PS. Send me your feedback using the contact form. What important aspect did I miss in my quote above?
I have written plenty of articles talking about the value of taking prudent risks and failing forward without loss of enthusiasm, but not in any specific context of helping daughters grow up well. Reshma opened my eyes to an important difference between boys and girls and how they are nurtured, and what must be done to encourage girls to take more risks at an earlier age.
You have a duty and choice: Choose to be a thoughtful, optimistic parent!
If you are a frequent reader of OptimismMan.com, chances are you already realize that I believe there is a significant dark side to social media, beyond just the time that it appropriates rather insidiously. Every technology comes with positives and negatives, but often, the negatives are ignored until the evidence is overwhelming, common sense be damned.
Simon Sinek is one of my favorite thinkers and speakers. In the interview below, he covers an amazing amount of ground, primarily focused on what plagues Millennials in the workplace and in life. Lots of factors have conspired to make this generation have a sense of entitlement without hard work. Simon makes some great common sense connections to the role social media is playing, which results in far less real lasting connections and relationships, which ultimately matters in one’s happiness and gratitude.
All of us daydream with a hopeful attitude from time to time. We imagine ourselves in a different state of life, often fueled by what we see on TV and in print.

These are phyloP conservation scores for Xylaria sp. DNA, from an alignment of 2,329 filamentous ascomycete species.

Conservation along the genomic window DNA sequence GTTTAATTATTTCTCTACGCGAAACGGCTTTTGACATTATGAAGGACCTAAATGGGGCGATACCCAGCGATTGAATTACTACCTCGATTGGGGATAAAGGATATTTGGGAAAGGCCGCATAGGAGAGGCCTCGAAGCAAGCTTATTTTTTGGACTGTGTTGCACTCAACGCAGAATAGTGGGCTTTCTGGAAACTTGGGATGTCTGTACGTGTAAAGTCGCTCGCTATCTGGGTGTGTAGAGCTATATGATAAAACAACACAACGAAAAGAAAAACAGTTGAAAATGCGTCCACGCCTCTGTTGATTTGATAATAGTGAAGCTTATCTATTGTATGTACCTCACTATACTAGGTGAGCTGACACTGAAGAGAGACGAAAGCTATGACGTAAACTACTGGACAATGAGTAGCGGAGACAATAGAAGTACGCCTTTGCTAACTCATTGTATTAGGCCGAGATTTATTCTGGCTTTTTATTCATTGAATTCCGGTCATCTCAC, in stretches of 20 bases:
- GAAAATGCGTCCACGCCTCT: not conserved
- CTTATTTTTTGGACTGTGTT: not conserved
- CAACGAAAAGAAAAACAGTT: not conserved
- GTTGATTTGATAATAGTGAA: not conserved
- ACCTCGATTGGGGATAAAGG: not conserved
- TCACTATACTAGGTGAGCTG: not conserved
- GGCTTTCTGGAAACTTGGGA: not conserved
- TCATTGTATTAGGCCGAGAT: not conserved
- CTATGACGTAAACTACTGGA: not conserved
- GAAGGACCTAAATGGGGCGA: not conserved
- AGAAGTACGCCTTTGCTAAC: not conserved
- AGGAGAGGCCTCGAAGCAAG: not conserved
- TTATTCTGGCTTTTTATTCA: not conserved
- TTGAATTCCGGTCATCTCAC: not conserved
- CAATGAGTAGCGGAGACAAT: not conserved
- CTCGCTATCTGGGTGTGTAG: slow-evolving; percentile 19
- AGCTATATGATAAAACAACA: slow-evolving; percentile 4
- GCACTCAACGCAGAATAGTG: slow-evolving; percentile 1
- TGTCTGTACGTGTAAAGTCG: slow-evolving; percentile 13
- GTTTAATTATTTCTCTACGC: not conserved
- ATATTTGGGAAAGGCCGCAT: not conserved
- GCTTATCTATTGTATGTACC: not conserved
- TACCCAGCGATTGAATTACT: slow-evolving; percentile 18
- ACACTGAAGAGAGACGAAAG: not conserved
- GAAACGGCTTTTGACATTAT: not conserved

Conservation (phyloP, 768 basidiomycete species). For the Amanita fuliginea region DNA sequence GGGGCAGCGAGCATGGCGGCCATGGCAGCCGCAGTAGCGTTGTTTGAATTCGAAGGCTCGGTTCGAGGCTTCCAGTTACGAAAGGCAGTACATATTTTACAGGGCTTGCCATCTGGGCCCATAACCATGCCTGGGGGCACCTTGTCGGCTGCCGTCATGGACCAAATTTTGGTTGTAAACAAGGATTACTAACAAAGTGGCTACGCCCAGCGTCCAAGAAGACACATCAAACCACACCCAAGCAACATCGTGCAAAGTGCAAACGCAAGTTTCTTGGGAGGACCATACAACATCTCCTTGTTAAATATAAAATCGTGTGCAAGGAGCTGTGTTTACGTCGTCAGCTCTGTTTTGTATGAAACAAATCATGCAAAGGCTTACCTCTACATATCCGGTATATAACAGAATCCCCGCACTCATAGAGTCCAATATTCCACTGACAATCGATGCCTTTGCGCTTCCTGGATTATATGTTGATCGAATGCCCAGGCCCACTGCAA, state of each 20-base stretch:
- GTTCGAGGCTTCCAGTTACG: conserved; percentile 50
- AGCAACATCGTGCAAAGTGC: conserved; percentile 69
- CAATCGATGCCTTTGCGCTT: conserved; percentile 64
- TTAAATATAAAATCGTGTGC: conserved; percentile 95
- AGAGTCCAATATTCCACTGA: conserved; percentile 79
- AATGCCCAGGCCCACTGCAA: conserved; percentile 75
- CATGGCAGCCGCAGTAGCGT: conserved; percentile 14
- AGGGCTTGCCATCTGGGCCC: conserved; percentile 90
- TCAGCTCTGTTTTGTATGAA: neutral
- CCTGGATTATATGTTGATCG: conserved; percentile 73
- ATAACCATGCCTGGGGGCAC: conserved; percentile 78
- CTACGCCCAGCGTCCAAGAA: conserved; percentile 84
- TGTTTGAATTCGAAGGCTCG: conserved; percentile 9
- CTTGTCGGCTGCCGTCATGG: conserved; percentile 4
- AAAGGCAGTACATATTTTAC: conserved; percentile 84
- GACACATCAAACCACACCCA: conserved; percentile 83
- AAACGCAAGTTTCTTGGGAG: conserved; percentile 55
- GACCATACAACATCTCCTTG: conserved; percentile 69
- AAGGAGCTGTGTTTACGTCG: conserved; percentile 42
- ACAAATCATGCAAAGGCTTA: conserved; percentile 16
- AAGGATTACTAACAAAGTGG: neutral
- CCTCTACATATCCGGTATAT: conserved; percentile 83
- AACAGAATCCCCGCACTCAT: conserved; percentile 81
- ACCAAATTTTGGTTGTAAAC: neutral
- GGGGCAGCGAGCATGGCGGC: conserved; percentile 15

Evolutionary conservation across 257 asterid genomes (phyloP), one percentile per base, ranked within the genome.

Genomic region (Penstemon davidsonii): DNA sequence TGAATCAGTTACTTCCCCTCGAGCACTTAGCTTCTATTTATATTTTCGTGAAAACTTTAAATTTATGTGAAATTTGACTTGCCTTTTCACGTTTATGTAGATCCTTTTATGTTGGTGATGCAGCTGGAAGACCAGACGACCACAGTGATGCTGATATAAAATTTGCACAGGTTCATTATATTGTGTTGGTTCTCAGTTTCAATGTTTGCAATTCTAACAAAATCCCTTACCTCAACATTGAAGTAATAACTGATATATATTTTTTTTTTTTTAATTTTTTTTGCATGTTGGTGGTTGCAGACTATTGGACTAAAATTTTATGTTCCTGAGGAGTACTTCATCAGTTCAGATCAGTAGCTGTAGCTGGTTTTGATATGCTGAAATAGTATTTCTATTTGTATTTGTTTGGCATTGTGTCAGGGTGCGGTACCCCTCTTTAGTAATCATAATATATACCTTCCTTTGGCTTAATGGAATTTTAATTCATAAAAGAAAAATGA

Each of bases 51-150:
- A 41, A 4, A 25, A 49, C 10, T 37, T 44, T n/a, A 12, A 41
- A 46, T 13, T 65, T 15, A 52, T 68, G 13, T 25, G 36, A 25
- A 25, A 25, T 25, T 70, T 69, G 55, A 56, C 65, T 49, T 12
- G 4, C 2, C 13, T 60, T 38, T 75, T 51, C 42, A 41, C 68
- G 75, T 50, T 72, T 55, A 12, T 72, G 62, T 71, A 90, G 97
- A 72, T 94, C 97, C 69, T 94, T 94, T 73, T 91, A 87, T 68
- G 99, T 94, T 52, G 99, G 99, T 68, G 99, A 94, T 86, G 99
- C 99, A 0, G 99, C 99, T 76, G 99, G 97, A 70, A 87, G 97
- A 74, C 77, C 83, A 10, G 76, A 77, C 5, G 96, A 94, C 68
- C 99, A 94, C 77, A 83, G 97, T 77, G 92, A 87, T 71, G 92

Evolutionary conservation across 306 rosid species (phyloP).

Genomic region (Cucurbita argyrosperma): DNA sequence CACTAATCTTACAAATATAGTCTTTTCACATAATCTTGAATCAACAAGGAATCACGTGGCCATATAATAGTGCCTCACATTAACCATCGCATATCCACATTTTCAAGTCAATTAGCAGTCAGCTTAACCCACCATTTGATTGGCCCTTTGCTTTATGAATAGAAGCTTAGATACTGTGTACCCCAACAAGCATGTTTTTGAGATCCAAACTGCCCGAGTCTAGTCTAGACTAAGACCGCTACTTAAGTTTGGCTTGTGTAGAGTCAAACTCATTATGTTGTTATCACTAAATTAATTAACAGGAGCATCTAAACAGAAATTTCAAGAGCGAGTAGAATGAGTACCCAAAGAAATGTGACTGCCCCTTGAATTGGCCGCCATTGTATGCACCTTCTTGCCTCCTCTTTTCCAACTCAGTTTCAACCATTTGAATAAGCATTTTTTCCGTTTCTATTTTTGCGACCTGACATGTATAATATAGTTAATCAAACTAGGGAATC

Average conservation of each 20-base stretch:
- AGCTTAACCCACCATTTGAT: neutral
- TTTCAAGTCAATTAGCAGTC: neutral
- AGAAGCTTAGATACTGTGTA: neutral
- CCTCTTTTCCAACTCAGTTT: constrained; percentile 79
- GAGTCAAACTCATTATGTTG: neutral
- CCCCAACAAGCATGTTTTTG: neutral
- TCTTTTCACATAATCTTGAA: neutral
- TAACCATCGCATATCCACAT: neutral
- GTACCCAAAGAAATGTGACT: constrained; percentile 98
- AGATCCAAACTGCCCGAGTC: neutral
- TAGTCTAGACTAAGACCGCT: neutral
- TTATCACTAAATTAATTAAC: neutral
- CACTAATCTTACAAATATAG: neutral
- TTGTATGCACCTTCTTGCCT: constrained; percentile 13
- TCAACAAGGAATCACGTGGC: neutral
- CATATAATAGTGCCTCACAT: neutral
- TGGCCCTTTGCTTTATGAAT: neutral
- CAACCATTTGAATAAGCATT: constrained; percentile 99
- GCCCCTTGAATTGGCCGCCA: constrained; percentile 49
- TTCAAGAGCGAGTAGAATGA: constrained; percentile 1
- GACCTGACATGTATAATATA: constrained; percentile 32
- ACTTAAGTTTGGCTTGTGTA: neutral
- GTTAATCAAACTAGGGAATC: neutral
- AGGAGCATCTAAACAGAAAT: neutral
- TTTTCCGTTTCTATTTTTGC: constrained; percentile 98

Optimism is crucial — you have to believe you can — but it is important to remember to get started before all the lights turn green, be committed to your pursuit with great focus and energy, and finish no matter what for there are no credits, no rewards, no accolades, no windfalls, no satisfaction for those that quit halfway through.
Wishful thinking doesn’t help you…
or loved by others,
or a great investor,
or a millionaire, multi-millionaire, or billionaire,
or learn to speak Spanish,
or play the piano, guitar, or harmonica well,
or speak compellingly in front of a large audience,
or play basketball, or squash, or racketball spledidly,
or do three fantastic magic tricks,
or ski black diamond slopes without breaking limbs,
or become amazing in terms of cardio fitness, or muscular strength,
Today, are you mostly a do-er or a watcher? Do you make up excuses or do you hold yourself accountable? Do you set goals, and then milestones and specific plans to reach those goals? Do you embrace change and risk or do you hide from both. Do you have a burning desire to learn and grow and excel or is being OK good enough for you?
There is no time like today to decide your own DNA.